Vim has both Visual and Select modes. Select mode is similar to Visual mode in some senses, but different in that when a printable character is typed, Vim will replace the selection with that character and continue in Insert mode (similar to how selections work on Notepad or Word or other text editors.)
vmap command creates custom key mappings for both Visual and Select mode.
That's fine if you're mapping a key combination that starts with a non-printable character, such as
<C-y>. But it's problematic when creating a mapping that starts with a printable character, such as
i that are often used for text objects in Visual mode.
The correct way to create such mappings is using
xmap (or, more precisely,
xnoremap, mappings should be created non-recursive whenever possible.)
vmap starts with a
v and Visual mode both starts with a "v" and is entered with the
<C-v> commands, a common mistake is for users to create Visual mode mappings using
vmap, even when they start with printable characters, such as the ones mentioned above or with
<LocalLeader> which are by default and typically set to a printable character (such as
,) as well.
This is of course not helped by Vim users not being very familiar with Select mode, since its use cases are more "niche" and typically Visual mode is the one used interactively. (Select mode is typically used by snippet engines, when highlighting fields that are meant to be replaced as the user types a value for the field.)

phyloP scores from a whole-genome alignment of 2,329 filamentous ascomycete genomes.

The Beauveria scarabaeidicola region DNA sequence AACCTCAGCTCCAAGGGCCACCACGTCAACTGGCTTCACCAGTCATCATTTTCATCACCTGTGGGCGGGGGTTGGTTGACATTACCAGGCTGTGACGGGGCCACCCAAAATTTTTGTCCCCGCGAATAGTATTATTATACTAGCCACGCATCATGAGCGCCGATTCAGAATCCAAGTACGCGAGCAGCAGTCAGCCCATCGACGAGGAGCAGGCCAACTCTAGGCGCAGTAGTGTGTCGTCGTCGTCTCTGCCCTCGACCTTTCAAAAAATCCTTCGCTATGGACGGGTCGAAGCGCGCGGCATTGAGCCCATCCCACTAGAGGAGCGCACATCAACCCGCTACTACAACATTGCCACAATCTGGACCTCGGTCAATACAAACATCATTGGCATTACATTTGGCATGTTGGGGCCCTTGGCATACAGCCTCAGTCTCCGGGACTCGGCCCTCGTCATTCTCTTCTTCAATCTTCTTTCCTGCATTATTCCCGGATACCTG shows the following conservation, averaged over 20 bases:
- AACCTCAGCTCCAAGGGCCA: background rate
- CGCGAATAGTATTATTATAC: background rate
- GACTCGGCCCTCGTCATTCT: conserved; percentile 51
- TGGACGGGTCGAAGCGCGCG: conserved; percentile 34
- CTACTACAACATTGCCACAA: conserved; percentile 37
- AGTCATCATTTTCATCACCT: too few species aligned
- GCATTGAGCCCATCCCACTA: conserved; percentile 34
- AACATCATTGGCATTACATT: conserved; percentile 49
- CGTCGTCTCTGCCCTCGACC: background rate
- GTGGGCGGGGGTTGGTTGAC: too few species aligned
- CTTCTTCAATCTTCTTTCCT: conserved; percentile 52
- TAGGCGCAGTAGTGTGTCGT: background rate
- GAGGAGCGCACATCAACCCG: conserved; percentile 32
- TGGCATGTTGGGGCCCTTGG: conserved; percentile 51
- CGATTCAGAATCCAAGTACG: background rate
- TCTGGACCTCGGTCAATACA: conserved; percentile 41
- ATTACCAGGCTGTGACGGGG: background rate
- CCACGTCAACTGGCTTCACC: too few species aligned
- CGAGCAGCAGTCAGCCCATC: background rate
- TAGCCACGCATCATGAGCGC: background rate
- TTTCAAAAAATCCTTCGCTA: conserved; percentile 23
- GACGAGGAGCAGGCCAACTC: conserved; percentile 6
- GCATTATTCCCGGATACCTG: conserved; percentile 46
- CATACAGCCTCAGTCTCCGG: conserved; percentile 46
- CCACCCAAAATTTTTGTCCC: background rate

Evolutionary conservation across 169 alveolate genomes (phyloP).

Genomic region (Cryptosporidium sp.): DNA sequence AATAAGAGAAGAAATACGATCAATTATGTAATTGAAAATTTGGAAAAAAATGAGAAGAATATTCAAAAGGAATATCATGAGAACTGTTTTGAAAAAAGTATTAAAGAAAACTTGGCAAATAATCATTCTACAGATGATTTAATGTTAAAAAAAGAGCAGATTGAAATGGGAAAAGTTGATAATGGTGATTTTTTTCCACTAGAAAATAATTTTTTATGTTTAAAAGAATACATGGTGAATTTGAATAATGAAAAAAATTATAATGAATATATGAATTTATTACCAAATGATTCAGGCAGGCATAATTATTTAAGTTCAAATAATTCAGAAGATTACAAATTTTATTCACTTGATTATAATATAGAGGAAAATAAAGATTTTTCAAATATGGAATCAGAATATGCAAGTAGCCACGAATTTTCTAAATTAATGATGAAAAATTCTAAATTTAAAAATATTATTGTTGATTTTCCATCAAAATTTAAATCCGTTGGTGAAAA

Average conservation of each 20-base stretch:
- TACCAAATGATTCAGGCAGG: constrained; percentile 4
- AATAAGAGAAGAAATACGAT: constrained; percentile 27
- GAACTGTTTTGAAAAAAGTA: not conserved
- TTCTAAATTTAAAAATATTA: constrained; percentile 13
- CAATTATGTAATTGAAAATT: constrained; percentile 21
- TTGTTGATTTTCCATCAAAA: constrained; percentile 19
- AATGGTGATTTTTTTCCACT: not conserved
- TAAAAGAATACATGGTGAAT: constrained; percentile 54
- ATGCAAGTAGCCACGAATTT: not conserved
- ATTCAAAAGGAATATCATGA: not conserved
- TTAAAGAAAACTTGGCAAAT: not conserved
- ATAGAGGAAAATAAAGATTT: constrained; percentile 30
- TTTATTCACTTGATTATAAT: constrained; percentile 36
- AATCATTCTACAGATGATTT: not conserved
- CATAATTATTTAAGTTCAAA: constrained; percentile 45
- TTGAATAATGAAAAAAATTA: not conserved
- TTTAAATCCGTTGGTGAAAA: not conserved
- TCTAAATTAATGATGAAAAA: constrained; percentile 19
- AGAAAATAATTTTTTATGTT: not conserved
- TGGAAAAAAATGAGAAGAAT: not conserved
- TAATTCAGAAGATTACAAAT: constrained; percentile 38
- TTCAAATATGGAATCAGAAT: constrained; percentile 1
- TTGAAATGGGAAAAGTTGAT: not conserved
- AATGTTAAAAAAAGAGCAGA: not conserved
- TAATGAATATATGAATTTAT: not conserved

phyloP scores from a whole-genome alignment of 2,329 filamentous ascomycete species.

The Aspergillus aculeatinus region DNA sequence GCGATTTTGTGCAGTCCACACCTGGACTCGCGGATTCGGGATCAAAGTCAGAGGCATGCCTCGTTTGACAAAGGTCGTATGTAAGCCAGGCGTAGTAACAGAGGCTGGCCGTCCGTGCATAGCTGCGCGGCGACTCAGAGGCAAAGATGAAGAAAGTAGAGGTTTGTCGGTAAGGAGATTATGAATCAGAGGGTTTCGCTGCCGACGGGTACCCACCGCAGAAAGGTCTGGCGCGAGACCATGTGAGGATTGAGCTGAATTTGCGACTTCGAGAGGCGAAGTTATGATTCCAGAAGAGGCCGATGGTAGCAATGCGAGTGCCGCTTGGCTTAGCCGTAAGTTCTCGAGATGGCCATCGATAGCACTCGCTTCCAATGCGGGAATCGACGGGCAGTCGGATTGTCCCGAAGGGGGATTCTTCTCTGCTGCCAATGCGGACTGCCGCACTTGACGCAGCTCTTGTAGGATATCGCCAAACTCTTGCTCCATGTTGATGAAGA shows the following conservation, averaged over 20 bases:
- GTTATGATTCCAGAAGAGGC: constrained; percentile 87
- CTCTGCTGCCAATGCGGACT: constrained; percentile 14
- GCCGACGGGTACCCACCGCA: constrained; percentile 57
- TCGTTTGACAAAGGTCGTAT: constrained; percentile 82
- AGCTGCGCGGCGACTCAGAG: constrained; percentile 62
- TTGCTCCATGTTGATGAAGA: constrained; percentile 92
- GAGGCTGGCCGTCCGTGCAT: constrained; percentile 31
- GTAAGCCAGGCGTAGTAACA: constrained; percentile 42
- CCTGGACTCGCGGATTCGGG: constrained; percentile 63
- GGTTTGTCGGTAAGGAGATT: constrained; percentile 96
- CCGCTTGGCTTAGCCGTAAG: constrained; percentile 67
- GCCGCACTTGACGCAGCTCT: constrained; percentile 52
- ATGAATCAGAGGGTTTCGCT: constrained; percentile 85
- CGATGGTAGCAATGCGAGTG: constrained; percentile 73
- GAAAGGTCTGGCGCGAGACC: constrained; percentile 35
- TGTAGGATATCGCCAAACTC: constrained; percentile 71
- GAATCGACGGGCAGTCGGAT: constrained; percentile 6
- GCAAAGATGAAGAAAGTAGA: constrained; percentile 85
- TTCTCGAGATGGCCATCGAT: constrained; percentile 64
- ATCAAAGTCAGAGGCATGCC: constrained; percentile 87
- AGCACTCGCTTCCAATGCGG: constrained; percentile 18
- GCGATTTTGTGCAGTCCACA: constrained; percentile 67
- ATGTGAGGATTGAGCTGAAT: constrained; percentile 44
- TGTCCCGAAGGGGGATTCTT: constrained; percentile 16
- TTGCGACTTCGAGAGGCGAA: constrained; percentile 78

So: Why did we get into this situation, in which
vmap also creates mappings for Select mode, even though many (most?) such mappings tend to just break Select mode?
Digging a little bit into the history of it, it seems Visual mode has been present at least since Vim 3.0 (1994, or even earlier.)
Select mode was introduced in Vim 5.2 (August 1998.) At that point,
vmap was reused for Selection mode. (See
smap commands were only introduced in Vim 7 (May 2006.)
I guess the introduction of the separate mapping commands on Vim 7 acknowledges the mistake of reusing the same
vmap mapping for both Visual and Select mode back when the latter was introduced.
But then: Why not have
vmap return to affect Visual mode only and introduce a the new command (
xmap?) to affect both?
Was that perhaps a second mistake in how to handle this (admittedly difficult) situation? I can see the dilemma of how to fix it, since either way you're breaking backwards compatibility... But why fix it this way and not the other way around?